With the holiday season just around the corner, USA gastroenterologist Dr. Reynaldo Rodriguez said there are several things you can do to have a heartburn-free holiday.
Dr. Rodriguez, who serves as assistant professor of internal medicine at the University of South Alabama College of Medicine, said heartburn and acid reflux are common during the holiday season, but there are steps you can take to lessen the symptoms.
“Heartburn is a burning sensation in the chest, felt just behind the breast bone or in the pit of the stomach,” he said. “The pain of heartburn often radiates from the chest to the neck, throat or jaw and is sometimes confused with a heart attack.”
According to Dr. Rodriguez, it is estimated that 40-45 percent of the United States population has an episode of heartburn at some point.
Some of the most common foods and drinks that cause heartburn are chocolate, fried and fatty foods, tomatoes, citrus fruits and juices, caffeinated beverages, and alcohol. “Chocolate, caffeine, tomatoes, citrus, and alcohol all relax the lower esophageal sphincter (LES), allowing stomach contents to reflux in the esophagus,” Dr. Rodriguez said.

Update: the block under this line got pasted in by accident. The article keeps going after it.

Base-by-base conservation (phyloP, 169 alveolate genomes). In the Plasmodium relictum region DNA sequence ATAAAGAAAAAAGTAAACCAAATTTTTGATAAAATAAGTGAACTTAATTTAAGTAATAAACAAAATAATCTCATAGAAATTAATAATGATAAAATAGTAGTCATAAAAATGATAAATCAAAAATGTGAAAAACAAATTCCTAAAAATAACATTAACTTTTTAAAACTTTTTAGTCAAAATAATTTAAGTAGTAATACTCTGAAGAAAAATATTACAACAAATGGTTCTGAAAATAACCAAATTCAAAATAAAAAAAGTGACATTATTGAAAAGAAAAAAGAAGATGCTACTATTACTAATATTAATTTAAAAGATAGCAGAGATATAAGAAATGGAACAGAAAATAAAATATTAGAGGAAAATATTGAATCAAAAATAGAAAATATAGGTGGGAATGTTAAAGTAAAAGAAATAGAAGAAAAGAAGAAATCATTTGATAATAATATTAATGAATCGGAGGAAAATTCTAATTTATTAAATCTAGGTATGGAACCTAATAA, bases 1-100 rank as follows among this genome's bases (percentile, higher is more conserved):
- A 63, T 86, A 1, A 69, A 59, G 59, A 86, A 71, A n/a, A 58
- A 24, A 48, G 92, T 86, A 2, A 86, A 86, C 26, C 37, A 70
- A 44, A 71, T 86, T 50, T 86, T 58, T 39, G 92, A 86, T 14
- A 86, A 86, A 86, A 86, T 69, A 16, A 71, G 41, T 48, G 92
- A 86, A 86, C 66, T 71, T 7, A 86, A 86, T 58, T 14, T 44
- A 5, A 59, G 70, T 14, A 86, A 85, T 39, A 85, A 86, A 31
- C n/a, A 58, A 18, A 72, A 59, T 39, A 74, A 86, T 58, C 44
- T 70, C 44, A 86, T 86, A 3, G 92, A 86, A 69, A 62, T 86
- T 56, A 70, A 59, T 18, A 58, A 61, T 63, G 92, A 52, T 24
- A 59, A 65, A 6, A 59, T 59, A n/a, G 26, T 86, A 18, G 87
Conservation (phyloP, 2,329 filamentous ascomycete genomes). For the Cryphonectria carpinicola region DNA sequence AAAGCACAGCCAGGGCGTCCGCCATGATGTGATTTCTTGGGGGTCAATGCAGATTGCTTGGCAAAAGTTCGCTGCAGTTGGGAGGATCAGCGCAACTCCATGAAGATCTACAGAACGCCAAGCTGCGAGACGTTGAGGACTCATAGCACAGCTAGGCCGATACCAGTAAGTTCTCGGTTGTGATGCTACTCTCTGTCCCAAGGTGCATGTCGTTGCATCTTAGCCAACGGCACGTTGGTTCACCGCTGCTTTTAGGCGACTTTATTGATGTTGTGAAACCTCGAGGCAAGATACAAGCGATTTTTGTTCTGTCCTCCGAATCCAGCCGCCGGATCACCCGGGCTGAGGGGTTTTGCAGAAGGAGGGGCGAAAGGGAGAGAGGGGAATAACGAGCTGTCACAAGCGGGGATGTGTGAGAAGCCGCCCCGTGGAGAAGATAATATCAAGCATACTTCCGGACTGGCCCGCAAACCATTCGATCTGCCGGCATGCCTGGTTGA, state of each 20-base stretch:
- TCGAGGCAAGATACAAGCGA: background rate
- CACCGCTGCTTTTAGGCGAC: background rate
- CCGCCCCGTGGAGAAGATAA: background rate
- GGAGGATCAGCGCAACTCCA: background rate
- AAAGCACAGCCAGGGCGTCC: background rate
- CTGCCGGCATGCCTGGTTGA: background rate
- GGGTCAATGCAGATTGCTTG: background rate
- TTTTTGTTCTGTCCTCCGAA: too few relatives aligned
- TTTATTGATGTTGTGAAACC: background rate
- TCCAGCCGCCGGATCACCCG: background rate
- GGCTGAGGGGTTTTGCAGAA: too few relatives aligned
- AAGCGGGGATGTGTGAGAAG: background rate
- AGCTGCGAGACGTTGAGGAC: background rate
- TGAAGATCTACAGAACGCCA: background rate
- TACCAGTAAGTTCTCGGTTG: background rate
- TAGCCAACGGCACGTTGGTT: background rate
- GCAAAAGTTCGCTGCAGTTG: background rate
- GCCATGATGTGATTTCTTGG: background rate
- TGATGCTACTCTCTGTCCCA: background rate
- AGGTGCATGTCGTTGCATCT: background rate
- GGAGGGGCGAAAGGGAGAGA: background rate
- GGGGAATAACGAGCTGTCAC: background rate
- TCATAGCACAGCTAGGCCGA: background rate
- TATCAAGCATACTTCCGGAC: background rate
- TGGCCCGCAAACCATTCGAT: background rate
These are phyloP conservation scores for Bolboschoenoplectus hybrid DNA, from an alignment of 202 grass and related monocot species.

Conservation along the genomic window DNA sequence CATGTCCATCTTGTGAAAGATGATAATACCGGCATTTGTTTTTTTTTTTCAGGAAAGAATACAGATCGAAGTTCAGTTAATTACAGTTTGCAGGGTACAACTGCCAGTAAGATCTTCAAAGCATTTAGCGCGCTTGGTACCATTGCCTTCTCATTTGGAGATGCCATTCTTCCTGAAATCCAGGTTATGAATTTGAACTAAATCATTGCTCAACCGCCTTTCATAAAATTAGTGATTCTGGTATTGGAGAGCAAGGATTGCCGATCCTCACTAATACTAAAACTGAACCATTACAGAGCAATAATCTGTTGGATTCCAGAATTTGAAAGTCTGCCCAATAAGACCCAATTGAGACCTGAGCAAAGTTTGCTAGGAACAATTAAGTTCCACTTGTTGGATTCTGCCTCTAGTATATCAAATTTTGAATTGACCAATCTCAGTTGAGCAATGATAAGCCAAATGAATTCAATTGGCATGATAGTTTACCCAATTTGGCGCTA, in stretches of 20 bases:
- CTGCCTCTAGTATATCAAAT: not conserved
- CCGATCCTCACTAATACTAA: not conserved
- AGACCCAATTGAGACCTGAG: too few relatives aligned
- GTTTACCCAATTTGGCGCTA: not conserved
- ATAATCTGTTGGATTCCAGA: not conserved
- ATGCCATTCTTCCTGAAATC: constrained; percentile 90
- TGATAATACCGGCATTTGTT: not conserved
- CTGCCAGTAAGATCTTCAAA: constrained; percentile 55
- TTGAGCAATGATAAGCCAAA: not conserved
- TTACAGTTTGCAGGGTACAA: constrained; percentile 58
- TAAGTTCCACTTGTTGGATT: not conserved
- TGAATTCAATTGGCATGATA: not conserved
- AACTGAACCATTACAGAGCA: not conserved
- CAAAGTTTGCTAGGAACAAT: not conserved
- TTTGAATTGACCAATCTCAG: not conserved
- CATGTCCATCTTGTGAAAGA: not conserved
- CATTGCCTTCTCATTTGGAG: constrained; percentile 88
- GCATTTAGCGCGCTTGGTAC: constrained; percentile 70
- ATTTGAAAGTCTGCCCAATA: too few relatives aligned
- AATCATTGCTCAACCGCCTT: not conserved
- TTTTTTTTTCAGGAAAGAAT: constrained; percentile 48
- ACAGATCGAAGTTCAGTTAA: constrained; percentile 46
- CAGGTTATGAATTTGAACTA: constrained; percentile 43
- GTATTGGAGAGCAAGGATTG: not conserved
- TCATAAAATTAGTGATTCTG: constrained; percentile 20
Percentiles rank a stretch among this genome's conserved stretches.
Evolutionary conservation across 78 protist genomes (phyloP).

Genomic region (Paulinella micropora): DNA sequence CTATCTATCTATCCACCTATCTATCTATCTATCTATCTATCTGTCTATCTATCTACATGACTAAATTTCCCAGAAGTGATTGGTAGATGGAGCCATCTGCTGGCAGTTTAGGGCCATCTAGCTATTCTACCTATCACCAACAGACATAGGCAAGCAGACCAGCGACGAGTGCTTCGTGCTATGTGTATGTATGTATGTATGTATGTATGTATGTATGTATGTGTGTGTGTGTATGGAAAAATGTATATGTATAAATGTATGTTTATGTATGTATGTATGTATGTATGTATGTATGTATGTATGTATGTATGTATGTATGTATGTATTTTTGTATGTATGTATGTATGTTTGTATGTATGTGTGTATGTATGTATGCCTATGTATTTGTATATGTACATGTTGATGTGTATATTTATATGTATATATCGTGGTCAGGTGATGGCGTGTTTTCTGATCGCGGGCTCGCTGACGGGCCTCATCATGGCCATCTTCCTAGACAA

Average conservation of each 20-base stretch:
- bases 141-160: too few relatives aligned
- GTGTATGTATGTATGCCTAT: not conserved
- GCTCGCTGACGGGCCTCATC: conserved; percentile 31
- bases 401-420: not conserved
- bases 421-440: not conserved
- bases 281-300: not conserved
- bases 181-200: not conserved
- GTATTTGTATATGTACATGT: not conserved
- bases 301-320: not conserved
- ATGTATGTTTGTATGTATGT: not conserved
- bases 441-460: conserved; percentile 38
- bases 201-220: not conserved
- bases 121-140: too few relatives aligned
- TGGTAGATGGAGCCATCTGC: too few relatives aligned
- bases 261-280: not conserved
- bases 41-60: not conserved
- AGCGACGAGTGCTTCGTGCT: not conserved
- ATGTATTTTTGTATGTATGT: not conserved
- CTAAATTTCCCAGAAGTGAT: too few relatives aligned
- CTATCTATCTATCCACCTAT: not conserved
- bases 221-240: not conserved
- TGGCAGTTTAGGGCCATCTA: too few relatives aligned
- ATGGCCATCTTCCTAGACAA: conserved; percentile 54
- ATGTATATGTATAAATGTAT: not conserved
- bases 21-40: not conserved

He added that fried and fatty foods slow the digestion process, allowing food to remain in the stomach longer. This causes an increase in stomach pressure, which in turn places pressure on the LES, allowing reflux of stomach contents.
Dr. Rodriguez suggests waiting two hours for your food to digest before lying down. “Lying down with a full stomach right after dinner can cause stomach contents to press harder against the LES, increasing the chances of refluxed food into the esophagus.”
To avoid heartburn during the holidays, Dr. Rodriguez said you should keep portion size in mind, particularly with foods that are high in fat and that decrease digestion, such as the skin of the turkey.
Most importantly, you should avoid overeating. “The holidays are known to lead to overeating due to our happy state of mind and the abundance of food,” he said. “It is always best to eat smaller, more frequent meals rather than one large meal.”
To make an appointment with Dr. Rodriguez or any USA gastroenterologist, call (251) 660-5555.
© 2016 USA Health System